The best of EcoWatch, right in your inbox. Sign up for our email newsletter!
Underground Farm: Michel Roux Jr. Reveals Plans to Supply London With Fresh Produce
One hundred feet below the streets of London, a 2.5-acre farm will soon sell fresh veggies grown on a not-so-traditional farm.
Dubbing it a "food revolution" underneath your feet, Zero Carbon Food owners Richard Ballard and Steven Dring have teamed up with two-star Michelin chef Michel Roux Jr. to open their Growing Underground farm later this year. Located under the Northern Line near Clapham North tube station, the Growing Underground will offer leafy greens, micro-greens and herbs grown using LED lights and a hydroponics system.
“When I first met these guys I thought they were absolutely crazy,” said Roux, who operates Le Gavroche in London and has appeared on Hell's Kitchen and other shows.
“But when I visited the tunnels and sampled the delicious produce they are already growing down there I was blown away. The market for this produce is huge.”
The team has conducted trials for the last 18 months for the farm that will be carbon neutral, according to a news release. The 100 feet of Earth above the tunnels are expected to keep temperatures around 16 degrees centigrade all year while consuming minimal energy. The company would get any energy needs from green suppliers. Zero Carbon Food says its system uses about 70 percent less water than open-field farms.
"Integrating farming into the urban environment makes a huge amount of sense and we’re delighted that we’re going to make it a reality,” Ballard said.
Ballard and Dring will sell their produce to area markets, restaurants and wholesalers. One confirmed customer is the nearby New Covent Garden Market. The first Growing Underground produce will be available at restaurants and shops by late summer.
The first crops will include pea shoots, broccoli, garlic chives, mustard leaves, radish, coriander and Thai basil. Growing Underground will also grow and sell edible flowers and miniature vegetables. Stage-two crops will include heritage tomato varieties and mushrooms.
“There is no ‘could’, ‘might’ or ‘maybe’ about our underground farm," Ballard said. "We will be up and running and will be supplying produce later this year."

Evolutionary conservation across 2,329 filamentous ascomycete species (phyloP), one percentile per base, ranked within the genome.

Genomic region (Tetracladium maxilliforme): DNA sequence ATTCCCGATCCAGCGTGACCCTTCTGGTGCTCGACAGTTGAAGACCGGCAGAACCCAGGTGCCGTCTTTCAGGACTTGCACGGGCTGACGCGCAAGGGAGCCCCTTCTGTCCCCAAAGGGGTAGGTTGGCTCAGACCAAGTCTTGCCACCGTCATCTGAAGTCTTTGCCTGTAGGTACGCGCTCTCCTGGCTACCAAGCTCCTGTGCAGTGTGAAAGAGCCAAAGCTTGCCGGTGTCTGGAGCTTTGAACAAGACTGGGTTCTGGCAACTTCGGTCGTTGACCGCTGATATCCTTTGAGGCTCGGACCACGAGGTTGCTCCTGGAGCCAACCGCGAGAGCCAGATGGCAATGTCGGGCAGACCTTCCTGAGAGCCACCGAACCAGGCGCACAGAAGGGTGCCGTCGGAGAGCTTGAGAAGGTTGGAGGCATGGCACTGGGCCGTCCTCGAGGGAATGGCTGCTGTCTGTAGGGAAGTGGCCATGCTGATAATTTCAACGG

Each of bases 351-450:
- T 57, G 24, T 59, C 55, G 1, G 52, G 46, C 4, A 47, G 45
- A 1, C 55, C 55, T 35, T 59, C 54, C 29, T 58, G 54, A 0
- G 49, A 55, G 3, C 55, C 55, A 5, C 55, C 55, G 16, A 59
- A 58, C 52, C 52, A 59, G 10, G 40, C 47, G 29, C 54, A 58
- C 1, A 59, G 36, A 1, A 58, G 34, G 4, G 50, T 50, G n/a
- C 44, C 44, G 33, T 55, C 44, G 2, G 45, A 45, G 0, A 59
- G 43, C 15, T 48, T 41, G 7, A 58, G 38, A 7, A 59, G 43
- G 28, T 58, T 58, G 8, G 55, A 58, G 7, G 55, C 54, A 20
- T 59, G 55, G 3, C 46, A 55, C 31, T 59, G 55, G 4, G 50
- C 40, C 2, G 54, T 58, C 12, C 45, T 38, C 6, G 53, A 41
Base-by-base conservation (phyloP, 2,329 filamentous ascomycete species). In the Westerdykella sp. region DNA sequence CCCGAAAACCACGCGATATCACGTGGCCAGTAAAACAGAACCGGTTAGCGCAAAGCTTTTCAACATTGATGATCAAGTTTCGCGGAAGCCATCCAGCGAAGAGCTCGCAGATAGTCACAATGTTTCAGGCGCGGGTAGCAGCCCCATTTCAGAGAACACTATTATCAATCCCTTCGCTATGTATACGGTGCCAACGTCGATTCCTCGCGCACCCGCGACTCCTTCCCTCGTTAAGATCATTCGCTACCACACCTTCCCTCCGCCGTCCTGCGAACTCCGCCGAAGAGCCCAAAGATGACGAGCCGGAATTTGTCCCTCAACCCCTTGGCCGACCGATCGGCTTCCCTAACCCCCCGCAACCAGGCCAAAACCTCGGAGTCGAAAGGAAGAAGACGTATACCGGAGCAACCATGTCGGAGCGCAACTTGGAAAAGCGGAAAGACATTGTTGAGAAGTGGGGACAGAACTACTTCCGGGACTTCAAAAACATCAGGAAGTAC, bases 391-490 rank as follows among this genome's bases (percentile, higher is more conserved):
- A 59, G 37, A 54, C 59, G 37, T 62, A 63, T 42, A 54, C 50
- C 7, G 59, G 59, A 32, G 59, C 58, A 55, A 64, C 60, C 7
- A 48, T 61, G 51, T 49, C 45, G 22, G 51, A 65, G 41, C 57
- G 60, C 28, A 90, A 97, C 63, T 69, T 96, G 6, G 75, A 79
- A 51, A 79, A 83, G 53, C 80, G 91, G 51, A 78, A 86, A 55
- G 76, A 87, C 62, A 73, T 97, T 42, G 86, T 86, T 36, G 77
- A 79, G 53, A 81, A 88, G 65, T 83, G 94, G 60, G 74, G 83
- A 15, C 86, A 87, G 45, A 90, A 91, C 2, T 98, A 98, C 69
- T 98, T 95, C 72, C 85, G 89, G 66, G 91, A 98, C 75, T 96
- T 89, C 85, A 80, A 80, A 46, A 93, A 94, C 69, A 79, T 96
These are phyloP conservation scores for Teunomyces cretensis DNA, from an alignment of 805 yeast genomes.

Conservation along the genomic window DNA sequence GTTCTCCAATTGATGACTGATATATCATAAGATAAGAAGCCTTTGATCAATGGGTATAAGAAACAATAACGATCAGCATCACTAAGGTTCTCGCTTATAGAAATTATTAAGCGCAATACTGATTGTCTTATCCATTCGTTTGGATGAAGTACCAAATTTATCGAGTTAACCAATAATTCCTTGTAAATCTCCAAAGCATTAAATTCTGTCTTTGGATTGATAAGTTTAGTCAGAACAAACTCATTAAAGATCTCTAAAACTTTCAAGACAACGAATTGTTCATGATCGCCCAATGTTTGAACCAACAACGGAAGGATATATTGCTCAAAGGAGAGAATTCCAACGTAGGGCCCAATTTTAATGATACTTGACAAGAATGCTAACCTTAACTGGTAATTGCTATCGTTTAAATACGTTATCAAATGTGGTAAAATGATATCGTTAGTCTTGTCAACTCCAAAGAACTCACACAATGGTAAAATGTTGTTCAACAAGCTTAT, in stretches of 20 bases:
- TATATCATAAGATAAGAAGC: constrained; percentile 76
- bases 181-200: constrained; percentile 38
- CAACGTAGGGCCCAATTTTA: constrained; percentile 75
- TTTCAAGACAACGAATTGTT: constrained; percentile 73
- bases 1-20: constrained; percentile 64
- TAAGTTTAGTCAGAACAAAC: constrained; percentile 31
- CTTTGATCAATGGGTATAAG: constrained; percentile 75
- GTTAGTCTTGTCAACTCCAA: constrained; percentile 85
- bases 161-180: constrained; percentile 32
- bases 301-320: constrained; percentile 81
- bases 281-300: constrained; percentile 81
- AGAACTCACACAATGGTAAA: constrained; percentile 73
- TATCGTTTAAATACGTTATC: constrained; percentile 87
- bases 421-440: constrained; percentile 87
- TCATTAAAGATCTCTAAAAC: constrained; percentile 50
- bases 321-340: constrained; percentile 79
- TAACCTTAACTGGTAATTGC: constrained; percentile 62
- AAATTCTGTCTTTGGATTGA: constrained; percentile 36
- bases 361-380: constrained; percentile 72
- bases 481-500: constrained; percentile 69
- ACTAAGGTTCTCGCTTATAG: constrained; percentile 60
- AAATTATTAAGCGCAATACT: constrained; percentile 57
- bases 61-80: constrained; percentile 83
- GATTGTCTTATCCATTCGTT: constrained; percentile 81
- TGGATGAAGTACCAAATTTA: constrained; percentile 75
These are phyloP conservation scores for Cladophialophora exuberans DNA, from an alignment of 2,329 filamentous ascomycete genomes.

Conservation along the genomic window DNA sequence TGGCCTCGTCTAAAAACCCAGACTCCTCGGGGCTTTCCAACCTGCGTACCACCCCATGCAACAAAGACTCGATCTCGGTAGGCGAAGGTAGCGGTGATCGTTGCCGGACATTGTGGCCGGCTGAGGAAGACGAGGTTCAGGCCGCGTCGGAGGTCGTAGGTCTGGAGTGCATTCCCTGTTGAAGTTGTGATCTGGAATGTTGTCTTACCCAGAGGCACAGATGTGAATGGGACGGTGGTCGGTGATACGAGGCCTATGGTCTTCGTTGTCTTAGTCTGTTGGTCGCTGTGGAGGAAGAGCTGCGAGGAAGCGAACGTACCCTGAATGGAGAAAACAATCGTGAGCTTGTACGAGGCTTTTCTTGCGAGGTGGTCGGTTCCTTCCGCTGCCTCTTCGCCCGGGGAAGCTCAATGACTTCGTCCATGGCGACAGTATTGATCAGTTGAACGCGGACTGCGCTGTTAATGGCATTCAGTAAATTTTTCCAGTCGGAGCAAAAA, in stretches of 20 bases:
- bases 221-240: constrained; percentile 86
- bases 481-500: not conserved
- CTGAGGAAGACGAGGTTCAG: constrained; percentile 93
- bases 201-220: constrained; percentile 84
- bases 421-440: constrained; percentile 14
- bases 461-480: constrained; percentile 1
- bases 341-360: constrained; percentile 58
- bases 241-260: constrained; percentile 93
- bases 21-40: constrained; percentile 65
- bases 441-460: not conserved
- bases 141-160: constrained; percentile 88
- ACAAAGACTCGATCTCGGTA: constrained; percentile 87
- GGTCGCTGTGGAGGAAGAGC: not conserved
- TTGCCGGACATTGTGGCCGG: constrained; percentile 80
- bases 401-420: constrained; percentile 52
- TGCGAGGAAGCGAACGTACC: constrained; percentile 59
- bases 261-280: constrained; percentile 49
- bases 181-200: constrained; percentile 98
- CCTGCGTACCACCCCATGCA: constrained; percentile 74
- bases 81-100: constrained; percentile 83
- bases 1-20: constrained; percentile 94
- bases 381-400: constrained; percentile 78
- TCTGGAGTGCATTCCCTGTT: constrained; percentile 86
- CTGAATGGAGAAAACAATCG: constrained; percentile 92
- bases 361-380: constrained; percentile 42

EcoWatch Daily Newsletter
‘Companies Should Not Be Allowed to Use Hazardous Ingredients in Products People Use’: Michelle Pfeiffer Speaks Up for Safer Cosmetics
The beauty products we put on our skin can have important consequences for our health. Just this March, the U.S. Food and Drug Administration (FDA) warned that some Claire's cosmetics had tested positive for asbestos. But the FDA could only issue a warning, not a recall, because current law does not empower the agency to do so.
Michelle Pfeiffer wants to change that.
The actress and Environmental Working Group (EWG) board member was spotted on Capitol Hill Thursday lobbying lawmakers on behalf of a bill that would increase oversight of the cosmetics industry, The Washington Post reported.
By Julia Conley
Scientists at the United Nations' intergovernmental body focusing on biodiversity sounded alarms earlier this month with its report on the looming potential extinction of one million species — but few heard their calls, according to a German newspaper report.
The climate crisis is a major concern for American voters with nearly 40 percent reporting the issue will help determine how they cast their ballots in the upcoming 2020 presidential election, according to a report compiled by the Yale Program on Climate Change Communication.
Of more than 1,000 registered voters surveyed on global warming, climate and energy policies, as well as personal and collective action, 38 percent said that a candidate's position on climate change is "very important" when it comes to determining who will win their vote. Overall, democratic candidates are under more pressure to provide green solutions as part of their campaign promises with 64 percent of Democrat voters saying they prioritize the issue compared with just 34 percent of Independents and 12 percent of Republicans.
President Donald Trump has agreed to sign a $19.1 billion disaster relief bill that will help Americans still recovering from the flooding, hurricanes and wildfires that have devastated parts of the country in the past two years. Senate Republicans said they struck a deal with the president to approve the measure, despite the fact that it did not include the funding he wanted for the U.S.-Mexican border, CNN reported.
"The U.S. Senate has just approved a 19 Billion Dollar Disaster Relief Bill, with my total approval. Great!" the president tweeted Thursday.
"There was a lot of devastation throughout the state," Governor Mike Parson said at a Thursday morning press conference, as NPR reported. "We were very fortunate last night that we didn't have more injuries than what we had, and we didn't have more fatalities across the state. But three is too many."